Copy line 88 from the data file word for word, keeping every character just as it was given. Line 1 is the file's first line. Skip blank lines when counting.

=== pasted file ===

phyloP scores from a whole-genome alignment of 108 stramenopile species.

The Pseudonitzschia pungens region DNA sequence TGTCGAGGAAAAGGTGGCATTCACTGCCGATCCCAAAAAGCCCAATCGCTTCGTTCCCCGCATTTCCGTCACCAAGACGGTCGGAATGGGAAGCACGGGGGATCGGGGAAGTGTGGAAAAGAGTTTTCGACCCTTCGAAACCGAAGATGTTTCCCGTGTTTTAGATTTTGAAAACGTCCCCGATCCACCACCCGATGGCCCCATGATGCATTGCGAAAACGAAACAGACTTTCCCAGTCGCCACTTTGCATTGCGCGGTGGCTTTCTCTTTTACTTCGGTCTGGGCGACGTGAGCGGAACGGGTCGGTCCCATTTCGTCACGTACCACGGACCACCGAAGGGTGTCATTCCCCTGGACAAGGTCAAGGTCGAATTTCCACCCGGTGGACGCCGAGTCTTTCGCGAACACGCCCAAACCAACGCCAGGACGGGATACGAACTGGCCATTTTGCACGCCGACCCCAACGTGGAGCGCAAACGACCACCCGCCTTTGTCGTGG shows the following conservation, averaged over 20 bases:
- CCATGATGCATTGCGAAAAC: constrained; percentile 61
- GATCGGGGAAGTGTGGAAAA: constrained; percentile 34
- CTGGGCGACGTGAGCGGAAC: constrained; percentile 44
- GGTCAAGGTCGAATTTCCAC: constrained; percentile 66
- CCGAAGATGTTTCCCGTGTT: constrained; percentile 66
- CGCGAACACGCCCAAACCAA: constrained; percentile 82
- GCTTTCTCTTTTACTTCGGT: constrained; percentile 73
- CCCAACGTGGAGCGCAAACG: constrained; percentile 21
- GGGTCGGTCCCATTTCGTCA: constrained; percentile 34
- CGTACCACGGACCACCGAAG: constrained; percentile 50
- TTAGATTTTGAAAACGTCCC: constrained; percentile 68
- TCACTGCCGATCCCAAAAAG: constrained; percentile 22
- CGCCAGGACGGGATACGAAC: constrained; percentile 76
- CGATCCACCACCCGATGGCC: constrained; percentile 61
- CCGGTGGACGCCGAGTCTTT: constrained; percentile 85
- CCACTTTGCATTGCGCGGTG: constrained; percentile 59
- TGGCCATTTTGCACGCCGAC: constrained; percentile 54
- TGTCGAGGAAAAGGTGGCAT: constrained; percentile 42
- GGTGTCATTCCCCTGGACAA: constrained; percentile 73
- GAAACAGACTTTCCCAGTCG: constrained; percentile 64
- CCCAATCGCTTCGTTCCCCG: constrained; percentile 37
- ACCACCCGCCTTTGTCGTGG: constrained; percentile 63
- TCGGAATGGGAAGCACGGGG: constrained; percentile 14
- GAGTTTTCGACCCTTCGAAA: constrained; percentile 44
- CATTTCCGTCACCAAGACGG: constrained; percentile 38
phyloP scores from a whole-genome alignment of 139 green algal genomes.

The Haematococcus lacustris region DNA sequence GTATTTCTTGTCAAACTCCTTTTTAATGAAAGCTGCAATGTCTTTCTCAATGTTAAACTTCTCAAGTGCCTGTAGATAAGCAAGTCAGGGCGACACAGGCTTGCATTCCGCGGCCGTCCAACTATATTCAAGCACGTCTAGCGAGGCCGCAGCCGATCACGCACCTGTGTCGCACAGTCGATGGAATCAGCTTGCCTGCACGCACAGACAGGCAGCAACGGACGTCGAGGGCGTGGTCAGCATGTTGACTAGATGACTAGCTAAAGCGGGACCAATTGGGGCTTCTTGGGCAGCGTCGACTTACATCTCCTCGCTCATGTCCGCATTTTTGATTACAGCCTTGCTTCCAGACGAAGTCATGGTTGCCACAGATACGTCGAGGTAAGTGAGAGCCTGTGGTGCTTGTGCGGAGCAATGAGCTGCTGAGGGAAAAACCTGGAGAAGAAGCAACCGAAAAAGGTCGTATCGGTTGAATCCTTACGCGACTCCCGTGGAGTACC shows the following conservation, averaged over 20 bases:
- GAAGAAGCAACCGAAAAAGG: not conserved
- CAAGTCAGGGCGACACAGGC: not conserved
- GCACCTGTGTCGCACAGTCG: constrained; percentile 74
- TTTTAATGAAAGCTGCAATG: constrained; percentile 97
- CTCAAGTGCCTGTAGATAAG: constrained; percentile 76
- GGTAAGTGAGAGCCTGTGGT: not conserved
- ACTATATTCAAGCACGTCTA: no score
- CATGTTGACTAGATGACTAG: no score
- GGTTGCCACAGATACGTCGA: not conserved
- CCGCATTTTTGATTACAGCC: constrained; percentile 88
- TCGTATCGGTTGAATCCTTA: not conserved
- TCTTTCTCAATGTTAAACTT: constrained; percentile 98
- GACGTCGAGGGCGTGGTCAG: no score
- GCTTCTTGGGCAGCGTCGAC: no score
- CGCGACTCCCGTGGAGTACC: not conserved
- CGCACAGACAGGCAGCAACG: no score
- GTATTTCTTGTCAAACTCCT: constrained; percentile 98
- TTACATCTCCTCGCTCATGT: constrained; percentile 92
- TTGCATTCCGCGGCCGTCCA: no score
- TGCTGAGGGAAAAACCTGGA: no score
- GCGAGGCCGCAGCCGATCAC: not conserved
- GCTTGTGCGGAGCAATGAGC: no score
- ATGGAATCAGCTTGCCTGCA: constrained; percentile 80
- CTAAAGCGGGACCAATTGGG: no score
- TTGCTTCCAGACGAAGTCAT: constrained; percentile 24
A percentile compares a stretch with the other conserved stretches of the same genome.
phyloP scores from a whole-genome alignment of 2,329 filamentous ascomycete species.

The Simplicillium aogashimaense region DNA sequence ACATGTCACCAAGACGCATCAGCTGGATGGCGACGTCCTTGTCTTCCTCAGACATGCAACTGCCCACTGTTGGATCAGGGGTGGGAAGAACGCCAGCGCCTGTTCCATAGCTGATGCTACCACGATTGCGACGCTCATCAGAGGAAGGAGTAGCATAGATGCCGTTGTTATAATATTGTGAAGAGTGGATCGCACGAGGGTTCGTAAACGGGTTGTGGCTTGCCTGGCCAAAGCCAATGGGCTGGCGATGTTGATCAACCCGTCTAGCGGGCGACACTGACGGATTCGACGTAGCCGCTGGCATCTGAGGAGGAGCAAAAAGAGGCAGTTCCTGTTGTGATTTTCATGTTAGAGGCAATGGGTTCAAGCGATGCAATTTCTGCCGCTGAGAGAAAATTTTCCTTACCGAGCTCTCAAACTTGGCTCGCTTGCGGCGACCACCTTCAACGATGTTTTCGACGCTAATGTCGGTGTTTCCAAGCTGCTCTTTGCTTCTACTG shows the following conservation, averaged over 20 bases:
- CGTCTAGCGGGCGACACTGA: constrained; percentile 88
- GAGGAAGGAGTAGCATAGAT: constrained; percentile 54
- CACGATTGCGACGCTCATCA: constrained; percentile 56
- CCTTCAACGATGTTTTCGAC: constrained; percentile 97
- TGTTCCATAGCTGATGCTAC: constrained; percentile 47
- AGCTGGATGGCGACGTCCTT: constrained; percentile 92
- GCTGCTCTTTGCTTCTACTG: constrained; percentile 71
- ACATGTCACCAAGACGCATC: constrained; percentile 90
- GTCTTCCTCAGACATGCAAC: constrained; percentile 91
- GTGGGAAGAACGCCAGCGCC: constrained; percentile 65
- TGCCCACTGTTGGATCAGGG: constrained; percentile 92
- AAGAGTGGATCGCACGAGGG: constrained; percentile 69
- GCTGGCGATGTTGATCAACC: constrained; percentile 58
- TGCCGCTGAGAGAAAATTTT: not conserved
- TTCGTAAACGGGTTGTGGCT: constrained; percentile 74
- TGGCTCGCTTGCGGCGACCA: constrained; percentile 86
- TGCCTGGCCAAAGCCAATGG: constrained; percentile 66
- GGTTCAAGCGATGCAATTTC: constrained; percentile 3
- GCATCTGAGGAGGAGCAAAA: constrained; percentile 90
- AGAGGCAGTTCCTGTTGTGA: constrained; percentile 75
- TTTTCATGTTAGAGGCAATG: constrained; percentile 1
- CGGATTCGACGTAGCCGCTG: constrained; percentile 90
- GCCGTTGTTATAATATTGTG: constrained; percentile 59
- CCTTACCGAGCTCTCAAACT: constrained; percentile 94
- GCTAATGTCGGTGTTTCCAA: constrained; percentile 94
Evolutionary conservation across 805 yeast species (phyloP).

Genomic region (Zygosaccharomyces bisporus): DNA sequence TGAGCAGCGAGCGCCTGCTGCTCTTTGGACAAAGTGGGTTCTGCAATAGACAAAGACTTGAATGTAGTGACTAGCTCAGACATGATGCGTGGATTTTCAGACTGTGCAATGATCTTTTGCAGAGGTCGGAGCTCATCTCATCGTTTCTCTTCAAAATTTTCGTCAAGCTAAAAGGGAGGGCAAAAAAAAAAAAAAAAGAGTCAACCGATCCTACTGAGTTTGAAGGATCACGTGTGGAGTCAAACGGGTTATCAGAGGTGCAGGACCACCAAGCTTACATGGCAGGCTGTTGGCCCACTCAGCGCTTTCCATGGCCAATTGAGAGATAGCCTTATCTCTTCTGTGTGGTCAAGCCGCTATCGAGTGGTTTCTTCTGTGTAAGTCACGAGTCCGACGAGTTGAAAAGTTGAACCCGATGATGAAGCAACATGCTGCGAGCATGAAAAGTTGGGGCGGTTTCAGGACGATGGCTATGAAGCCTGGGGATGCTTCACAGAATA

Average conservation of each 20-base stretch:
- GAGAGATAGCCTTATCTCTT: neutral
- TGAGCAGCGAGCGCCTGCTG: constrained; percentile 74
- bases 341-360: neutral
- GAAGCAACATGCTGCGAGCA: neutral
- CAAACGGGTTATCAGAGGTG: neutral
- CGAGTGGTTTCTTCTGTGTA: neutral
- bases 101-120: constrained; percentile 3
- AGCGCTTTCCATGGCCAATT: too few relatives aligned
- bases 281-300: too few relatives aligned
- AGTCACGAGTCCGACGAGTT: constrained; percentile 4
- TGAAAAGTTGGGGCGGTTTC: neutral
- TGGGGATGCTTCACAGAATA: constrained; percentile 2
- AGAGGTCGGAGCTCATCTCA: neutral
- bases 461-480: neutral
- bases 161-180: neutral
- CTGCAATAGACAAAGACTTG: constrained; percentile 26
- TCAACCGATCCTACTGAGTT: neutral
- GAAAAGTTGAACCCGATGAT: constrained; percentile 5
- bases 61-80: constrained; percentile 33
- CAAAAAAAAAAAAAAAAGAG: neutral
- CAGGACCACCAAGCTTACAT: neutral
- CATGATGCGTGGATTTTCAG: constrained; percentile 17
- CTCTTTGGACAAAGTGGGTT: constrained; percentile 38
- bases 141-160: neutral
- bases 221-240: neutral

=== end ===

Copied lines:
- bases 341-360: neutral